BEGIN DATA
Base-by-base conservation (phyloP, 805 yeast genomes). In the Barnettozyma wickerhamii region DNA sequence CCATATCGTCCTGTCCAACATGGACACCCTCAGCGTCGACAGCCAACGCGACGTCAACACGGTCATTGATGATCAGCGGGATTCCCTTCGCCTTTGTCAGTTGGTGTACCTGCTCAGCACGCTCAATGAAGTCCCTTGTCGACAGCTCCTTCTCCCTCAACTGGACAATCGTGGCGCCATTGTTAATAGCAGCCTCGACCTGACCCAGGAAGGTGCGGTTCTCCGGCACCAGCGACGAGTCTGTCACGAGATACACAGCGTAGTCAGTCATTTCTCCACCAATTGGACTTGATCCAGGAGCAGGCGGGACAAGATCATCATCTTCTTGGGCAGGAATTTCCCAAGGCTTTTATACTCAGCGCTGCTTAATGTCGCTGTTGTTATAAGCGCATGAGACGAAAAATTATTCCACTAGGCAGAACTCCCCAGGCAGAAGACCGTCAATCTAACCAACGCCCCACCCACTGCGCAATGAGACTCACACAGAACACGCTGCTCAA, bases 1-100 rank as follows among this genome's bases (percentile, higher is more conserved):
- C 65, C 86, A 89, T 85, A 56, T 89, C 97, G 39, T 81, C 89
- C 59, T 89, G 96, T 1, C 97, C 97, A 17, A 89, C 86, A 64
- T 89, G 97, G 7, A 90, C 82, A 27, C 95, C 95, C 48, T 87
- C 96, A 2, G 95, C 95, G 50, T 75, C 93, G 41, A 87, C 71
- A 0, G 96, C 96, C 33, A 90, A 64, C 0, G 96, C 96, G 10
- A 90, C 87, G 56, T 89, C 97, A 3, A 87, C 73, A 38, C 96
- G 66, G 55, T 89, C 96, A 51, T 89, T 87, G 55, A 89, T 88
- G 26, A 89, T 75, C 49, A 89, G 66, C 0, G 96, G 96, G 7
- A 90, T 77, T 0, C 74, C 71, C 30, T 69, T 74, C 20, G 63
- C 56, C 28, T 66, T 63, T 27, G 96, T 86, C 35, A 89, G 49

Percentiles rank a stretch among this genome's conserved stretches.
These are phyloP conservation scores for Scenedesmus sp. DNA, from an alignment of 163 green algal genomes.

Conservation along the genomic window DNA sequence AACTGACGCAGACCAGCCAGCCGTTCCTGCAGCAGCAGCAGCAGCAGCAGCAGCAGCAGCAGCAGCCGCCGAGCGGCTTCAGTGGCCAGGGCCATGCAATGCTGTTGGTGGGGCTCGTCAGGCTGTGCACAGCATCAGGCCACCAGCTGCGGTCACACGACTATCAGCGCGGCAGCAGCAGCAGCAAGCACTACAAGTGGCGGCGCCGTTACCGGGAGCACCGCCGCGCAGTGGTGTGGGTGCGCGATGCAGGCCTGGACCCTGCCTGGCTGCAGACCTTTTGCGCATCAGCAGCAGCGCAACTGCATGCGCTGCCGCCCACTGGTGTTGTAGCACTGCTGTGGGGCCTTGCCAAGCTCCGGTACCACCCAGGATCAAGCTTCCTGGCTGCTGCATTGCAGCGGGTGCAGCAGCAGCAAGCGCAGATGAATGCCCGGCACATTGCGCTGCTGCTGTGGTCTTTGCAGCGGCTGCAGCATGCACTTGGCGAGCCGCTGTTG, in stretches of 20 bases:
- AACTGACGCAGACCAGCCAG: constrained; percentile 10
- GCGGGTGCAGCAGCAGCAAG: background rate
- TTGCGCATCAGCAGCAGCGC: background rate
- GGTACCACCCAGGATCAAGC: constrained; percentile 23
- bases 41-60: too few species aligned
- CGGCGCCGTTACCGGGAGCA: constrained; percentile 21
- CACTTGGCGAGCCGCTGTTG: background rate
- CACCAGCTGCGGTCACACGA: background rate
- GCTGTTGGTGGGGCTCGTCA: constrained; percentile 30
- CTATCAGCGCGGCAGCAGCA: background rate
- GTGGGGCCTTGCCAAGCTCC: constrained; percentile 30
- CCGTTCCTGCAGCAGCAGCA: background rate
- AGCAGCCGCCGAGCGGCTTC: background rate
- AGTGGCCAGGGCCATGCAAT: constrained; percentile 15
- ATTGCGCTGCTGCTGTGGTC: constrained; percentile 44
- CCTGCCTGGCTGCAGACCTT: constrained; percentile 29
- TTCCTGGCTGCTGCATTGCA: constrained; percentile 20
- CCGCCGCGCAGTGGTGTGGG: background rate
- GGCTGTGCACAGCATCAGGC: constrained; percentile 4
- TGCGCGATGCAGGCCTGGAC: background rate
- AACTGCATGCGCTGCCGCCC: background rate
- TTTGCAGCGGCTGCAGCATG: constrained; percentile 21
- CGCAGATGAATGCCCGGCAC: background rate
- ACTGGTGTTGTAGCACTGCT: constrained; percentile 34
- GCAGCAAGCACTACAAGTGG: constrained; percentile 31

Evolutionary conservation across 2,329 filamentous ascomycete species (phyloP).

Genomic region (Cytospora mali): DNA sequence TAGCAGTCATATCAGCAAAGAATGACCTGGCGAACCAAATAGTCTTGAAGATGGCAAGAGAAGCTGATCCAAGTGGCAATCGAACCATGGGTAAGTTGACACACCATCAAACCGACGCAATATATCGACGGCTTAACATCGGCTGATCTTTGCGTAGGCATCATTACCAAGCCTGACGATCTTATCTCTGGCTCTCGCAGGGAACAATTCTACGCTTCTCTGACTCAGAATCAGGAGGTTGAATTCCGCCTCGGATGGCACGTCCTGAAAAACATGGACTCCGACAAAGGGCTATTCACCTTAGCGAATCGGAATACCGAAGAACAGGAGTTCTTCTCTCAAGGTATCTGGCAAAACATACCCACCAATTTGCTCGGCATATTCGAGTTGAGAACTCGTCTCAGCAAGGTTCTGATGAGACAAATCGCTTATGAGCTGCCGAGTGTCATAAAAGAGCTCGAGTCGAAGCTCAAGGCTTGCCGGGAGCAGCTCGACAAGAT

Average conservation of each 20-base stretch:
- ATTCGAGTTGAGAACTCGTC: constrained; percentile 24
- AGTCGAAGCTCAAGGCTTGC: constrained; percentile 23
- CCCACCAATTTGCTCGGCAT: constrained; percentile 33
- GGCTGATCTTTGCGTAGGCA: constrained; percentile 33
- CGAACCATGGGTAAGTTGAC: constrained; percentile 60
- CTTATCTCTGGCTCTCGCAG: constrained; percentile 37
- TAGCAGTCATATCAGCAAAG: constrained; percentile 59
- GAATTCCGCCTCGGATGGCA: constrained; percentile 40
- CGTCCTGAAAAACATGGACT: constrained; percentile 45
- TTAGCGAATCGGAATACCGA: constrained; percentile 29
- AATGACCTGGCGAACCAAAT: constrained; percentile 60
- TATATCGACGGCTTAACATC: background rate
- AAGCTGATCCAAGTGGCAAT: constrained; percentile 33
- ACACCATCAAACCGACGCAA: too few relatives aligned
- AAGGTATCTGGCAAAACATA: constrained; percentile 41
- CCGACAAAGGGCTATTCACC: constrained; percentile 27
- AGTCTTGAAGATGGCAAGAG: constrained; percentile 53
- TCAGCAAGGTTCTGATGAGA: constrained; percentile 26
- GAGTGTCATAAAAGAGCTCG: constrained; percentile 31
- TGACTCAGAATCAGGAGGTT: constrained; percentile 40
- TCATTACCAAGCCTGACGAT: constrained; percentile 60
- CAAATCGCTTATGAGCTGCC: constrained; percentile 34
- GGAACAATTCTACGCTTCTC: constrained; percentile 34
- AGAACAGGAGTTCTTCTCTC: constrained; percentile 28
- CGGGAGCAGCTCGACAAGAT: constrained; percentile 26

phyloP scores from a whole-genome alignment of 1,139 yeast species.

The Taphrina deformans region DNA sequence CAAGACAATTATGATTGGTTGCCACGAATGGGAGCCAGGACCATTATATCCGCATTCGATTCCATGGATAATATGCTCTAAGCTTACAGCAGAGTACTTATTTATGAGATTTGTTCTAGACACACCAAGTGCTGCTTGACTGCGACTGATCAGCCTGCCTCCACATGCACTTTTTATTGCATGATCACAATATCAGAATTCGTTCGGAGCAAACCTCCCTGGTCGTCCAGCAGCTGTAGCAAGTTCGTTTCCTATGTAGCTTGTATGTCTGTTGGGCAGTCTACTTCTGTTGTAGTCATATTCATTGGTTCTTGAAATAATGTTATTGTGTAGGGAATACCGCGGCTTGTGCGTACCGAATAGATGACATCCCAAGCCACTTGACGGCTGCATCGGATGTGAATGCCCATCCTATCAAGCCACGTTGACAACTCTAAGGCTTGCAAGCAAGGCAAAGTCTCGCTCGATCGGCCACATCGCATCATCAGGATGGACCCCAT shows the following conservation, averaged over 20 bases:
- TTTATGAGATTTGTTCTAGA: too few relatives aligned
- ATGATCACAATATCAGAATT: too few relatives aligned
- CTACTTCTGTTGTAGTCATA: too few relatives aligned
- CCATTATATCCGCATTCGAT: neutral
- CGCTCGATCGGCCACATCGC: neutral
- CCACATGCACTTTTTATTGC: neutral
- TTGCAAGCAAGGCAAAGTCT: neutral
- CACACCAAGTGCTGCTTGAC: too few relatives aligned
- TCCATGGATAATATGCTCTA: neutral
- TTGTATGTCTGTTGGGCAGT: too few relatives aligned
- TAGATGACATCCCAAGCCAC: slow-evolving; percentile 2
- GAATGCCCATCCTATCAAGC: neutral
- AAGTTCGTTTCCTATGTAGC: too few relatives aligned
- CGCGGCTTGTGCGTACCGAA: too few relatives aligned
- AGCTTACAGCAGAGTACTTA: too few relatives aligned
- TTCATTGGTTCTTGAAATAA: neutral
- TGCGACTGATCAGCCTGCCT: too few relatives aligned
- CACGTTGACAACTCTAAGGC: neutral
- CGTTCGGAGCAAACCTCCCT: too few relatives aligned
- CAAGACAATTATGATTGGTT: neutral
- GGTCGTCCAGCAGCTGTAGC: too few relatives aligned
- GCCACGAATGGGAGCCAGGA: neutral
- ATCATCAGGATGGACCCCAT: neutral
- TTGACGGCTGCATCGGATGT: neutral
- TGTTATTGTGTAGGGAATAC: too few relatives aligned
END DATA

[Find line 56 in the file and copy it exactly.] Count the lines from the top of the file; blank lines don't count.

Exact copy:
- ACACCATCAAACCGACGCAA: too few relatives aligned